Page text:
In addition to ensuring there is recognition of the very real mental and physical effects, Coaches provided Fellows with a roadmap for addressing racial stressors by practicing radical and intentional self care. O’Neal opened the meeting with a short mediation session. Stanciel advised Fellows to “make an impact where you are planted.” That is exactly what MLT Career Prep Fellow and University of Minnesota Student Body President Jael Kerandi did when she successfully demanded that her school sever ties with Minneapolis police after George Floyd’s extrajudicial killing.

In a compelling letter to university administration, Kerandi wrote, “It is our job as an institution to exert whatever pressure we can to keep our students safe and demand justice in our city and state.” The university promptly responded by cutting ties with the Minneapolis Police Department. O’Neal pointed to Kerandi’s civic engagement as one option for responding to racial trauma, noting, “Jael had power within her space to make demands, and she used her relative privilege and position of power to be an ally for her university and broader Minneapolis community in the moment.” O’Neal and Stanciel coached students to engage in the activities and self-care practices that best suit their personal needs: Reading more history to have context on racism, reading less on social media if it is a trigger, making community connections, and engaging a counselor if appropriate.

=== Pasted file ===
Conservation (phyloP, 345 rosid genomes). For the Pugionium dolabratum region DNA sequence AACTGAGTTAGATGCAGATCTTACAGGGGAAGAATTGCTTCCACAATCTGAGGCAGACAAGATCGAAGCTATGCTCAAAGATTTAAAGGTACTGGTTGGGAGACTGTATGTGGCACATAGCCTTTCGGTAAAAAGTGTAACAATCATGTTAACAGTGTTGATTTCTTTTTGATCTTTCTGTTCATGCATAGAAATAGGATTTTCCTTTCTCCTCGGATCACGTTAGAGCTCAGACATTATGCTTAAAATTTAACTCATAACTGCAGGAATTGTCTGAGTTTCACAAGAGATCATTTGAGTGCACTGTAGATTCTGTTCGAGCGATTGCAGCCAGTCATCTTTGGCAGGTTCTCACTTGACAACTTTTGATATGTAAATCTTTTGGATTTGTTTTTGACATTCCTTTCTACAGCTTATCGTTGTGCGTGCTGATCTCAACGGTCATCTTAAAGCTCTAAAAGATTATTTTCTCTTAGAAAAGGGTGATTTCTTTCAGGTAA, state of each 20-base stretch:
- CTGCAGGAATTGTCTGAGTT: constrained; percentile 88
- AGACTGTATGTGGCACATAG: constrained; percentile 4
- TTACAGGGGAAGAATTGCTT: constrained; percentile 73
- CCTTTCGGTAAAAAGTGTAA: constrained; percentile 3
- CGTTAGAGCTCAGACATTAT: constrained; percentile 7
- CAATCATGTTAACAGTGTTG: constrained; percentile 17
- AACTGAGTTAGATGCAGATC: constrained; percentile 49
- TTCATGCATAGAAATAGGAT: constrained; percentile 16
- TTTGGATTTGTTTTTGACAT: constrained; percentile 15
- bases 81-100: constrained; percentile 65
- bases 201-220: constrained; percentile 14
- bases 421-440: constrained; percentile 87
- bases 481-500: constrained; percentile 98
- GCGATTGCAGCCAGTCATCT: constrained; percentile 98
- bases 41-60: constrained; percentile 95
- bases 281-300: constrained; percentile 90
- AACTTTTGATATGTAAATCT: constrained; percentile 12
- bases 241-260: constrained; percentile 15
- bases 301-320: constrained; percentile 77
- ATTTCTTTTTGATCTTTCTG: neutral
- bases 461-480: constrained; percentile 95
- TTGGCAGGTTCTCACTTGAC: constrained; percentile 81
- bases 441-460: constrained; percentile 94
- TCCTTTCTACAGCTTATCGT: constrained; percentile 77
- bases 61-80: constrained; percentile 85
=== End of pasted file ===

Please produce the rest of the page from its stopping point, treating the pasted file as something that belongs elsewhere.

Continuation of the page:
Dr. Holloway wrapped up the town hall meeting by telling Fellows, “This week was particularly hard for me, and being able to see your faces is one of the things that keeps me going.” That sentiment was echoed by participants, who chimed in with their own messages of gratitude for the opportunity to spend a moment with an empathetic and understanding community.

Management Leadership for Tomorrow (MLT) is a nonprofit organization that equips and empowers African American, Latinx, and Native American women and men to realize their full leadership potential. Launched in 2002, MLT provides a winning professional playbook, intensive one-on-one coaching, and door-opening relationships. Through MLT, diverse rising leaders achieve high-trajectory careers, amplify their impact, and realize economic mobility for themselves and their families.